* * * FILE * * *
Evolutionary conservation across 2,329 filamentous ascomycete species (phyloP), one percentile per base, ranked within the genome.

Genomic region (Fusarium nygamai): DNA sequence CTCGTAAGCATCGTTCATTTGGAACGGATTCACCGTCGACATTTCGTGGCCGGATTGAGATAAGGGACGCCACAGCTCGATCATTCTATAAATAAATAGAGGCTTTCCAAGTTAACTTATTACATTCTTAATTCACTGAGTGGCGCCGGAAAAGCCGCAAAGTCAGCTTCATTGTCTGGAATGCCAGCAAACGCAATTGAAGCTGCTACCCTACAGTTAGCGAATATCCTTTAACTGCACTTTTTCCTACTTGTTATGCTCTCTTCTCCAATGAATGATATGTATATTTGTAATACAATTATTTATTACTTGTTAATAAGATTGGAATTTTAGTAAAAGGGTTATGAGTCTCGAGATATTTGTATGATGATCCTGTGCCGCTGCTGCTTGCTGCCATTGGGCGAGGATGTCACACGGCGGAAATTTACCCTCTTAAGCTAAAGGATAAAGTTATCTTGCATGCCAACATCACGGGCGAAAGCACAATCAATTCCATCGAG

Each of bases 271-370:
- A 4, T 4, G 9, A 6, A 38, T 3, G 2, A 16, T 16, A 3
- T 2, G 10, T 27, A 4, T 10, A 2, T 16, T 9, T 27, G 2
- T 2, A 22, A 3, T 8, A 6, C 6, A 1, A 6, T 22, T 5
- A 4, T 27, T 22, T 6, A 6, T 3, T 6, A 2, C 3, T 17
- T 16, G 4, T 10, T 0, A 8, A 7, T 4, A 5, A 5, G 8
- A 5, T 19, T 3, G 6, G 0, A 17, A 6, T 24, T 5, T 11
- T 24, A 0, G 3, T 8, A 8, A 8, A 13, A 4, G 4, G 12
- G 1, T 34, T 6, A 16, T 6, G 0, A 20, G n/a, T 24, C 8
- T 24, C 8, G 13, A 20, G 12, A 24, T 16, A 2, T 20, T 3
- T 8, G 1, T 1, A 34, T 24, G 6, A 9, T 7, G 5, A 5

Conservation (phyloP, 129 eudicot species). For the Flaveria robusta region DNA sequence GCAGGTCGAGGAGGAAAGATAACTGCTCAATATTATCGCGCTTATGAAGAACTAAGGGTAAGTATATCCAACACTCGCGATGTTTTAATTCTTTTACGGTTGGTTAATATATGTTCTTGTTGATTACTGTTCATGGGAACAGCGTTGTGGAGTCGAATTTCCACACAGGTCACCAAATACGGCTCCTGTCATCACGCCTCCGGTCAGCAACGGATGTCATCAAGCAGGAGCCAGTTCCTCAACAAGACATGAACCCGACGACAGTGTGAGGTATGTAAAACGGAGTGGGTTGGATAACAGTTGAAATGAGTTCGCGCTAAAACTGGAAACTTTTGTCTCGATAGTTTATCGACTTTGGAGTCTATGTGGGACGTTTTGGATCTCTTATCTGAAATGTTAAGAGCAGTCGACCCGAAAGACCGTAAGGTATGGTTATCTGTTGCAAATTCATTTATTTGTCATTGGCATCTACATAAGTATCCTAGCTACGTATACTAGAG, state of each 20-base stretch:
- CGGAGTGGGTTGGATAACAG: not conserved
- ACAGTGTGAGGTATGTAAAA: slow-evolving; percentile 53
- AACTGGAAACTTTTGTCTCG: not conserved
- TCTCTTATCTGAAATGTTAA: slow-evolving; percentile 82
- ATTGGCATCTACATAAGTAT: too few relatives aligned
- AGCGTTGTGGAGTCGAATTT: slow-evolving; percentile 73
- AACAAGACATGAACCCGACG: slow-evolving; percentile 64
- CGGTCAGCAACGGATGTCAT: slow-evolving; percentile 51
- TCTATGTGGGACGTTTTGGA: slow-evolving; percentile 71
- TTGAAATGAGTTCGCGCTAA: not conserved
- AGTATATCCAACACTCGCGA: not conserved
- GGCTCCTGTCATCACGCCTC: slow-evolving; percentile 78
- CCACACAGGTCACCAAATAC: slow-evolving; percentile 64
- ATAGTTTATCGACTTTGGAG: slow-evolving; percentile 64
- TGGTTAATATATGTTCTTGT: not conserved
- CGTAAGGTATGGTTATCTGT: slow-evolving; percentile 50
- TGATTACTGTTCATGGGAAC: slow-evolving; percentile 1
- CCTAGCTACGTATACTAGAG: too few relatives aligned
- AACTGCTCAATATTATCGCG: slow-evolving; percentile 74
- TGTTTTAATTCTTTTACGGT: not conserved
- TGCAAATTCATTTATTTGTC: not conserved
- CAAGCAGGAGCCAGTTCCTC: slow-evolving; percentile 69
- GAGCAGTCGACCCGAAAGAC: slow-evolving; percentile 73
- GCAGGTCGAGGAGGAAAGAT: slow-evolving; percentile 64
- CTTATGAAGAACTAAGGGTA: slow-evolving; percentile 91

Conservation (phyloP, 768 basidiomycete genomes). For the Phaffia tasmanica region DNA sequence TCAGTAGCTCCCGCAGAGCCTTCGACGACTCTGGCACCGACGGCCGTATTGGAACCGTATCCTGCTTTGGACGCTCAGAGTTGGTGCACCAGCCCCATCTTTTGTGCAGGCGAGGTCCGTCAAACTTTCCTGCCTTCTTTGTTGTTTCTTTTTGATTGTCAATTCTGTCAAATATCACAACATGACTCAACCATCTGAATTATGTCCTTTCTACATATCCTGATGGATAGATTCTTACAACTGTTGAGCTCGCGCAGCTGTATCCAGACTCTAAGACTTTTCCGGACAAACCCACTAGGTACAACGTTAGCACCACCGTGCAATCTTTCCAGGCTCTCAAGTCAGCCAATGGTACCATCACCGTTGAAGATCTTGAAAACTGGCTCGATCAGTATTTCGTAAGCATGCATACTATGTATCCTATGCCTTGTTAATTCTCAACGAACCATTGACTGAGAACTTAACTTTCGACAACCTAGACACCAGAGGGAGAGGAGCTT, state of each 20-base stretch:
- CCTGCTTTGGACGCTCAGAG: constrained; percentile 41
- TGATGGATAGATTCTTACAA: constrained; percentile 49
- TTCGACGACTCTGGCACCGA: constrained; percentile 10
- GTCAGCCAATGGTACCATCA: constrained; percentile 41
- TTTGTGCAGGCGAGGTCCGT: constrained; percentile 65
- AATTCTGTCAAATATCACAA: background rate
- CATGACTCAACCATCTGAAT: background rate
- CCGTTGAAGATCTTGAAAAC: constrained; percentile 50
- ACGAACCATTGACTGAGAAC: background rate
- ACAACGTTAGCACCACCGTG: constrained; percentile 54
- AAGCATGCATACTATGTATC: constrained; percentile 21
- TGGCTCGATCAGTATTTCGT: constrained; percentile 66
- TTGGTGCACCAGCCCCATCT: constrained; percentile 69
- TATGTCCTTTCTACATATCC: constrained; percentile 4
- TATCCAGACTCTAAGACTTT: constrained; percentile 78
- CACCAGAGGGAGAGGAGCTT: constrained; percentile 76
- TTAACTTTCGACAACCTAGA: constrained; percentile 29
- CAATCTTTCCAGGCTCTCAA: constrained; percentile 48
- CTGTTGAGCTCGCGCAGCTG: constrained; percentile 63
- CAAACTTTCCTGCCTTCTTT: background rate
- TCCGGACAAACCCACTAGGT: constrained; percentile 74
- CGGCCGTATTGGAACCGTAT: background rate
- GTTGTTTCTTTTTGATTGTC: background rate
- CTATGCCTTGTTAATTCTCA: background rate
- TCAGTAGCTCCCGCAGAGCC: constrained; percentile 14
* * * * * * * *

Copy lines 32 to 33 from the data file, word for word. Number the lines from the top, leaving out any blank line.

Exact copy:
- CCTAGCTACGTATACTAGAG: too few relatives aligned
- AACTGCTCAATATTATCGCG: slow-evolving; percentile 74